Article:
In Libya speech, Obama reminds Americans of their country’s birth by revolution
Americans take great pride in how their country was formed through a spirit of rebellion and revolution that overcame tyranny.
And President Barack Obama managed to tie that ultimate banner of American patriotism to his decision for military action on Libya in one simple sentence, hoping it will resonate with the public and soothe concerns about another intervention in the Middle East.
“Born, as we are, out of a revolution by those who longed to be free, we welcome the fact that history is on the move in the Middle East and North Africa, and that young people are leading the way,” Obama said.
“Because wherever people long to be free, they will find a friend in the United States. Ultimately, it is that faith — those ideals — that are the true measure of American leadership.”
Obama also appealed to other ideals that people like to live by — the desire to make a difference for the good and not to turn a blind eye to atrocities.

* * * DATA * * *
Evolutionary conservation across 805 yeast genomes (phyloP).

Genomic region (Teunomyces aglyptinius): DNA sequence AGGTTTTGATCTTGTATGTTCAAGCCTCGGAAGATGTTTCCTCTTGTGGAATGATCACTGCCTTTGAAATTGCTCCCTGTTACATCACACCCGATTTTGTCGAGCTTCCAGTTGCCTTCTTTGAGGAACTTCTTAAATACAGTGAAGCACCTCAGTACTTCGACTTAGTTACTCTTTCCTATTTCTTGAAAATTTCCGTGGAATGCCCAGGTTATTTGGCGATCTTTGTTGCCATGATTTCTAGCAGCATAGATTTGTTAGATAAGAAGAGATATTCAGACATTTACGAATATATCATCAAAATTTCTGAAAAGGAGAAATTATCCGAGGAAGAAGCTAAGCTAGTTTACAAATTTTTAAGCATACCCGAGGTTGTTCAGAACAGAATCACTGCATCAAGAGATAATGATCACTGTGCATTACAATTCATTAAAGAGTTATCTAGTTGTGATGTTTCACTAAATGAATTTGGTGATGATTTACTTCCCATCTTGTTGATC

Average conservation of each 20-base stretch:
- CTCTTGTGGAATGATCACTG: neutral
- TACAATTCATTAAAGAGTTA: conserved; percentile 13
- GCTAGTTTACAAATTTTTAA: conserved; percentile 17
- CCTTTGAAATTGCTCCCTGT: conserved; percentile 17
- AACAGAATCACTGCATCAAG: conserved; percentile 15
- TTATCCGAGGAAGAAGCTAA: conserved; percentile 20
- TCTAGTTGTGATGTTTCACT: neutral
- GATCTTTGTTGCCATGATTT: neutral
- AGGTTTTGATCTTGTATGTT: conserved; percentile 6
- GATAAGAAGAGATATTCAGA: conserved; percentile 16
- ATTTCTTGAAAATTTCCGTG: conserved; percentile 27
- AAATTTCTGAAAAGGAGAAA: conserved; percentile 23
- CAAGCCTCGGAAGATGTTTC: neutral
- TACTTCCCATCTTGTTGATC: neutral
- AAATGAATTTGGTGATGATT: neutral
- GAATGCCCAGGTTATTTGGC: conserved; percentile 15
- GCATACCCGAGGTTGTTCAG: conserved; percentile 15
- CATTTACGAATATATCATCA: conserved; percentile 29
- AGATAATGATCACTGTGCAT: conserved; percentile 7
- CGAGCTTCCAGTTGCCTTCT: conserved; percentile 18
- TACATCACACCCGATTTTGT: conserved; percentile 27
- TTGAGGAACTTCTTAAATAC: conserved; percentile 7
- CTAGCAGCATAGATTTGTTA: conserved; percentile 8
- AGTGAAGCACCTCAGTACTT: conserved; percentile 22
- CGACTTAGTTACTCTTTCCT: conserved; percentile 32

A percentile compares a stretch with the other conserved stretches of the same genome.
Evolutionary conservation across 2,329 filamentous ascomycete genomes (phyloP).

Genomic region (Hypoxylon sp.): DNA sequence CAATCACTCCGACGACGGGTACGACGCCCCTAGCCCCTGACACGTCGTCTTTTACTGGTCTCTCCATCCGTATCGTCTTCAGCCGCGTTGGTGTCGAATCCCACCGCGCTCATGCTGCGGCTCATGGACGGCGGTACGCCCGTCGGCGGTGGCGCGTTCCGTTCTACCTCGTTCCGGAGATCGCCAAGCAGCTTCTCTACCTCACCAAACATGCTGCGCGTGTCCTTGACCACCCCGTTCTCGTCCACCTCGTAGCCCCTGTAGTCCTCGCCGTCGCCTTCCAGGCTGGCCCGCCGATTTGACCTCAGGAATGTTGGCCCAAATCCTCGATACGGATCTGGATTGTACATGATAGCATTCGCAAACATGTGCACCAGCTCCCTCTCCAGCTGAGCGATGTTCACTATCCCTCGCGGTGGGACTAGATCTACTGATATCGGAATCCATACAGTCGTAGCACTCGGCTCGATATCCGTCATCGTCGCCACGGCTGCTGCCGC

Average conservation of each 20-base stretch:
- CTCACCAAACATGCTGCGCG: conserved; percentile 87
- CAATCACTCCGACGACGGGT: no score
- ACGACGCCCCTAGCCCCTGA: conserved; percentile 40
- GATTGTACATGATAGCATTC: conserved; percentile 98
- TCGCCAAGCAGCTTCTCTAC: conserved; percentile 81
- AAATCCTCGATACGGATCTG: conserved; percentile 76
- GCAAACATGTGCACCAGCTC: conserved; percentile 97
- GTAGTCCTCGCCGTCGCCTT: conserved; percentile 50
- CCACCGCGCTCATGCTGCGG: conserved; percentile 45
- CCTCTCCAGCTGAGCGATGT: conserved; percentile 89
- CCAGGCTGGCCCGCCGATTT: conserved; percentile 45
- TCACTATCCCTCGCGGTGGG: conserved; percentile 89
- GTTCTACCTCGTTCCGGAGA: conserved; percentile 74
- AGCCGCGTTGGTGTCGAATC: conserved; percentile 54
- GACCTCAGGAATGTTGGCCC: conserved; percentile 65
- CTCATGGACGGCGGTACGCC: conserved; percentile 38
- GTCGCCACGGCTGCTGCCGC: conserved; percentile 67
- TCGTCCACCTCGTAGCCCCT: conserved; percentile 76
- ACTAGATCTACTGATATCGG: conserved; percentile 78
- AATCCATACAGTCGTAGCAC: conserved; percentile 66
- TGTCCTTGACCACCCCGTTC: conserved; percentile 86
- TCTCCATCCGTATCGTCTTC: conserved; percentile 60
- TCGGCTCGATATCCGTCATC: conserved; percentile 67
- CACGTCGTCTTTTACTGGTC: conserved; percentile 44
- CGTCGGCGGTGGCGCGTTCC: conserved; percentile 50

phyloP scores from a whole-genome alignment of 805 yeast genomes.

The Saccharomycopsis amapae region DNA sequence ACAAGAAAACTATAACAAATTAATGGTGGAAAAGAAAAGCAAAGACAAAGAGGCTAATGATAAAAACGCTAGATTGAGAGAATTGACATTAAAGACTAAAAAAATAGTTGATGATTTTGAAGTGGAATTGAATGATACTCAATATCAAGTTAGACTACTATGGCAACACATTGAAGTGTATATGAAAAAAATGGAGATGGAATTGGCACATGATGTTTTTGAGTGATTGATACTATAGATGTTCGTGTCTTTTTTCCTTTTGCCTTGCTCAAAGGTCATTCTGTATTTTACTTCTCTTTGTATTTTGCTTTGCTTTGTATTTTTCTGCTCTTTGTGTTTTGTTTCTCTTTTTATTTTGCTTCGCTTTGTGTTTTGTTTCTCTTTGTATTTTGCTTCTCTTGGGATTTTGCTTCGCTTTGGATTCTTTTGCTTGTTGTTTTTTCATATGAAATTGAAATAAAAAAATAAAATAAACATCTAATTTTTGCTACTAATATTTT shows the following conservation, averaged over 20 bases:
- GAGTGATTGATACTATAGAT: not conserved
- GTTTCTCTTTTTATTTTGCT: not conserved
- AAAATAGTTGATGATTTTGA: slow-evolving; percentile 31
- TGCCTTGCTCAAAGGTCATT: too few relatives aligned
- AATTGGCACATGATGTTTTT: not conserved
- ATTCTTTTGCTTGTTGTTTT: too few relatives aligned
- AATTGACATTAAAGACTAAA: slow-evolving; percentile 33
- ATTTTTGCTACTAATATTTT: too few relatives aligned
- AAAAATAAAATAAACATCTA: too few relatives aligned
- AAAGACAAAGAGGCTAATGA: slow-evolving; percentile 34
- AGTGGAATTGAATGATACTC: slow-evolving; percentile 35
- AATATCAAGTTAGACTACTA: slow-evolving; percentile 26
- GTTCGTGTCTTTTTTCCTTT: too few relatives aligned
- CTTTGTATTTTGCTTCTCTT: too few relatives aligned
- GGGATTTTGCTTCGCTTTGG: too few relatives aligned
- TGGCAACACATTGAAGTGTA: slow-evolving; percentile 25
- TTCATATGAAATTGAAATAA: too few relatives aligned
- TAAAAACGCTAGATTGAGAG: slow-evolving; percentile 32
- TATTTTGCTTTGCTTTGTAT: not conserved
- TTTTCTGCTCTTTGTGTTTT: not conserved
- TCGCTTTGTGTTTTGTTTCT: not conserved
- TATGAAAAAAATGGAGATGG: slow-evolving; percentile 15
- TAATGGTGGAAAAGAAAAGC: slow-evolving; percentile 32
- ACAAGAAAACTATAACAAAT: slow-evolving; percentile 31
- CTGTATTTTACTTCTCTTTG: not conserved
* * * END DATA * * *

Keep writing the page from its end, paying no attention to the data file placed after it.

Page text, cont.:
“The United States will not be able to dictate the pace and scope of this change. Only the people of the region can do that. But we can make a difference,” he said in a speech at National Defense University.
“In this particular country -– Libya — at this particular moment, we were faced with the prospect of violence on a horrific scale. We had a unique ability to stop that violence,” Obama said.
The speech is unlikely to quiet criticism of his decision on Libya, but wrapping it in the American way may convert some fence-sitters to his side.
Photo credit: Reuters/Larry Downing (Obama giving speech on Libya)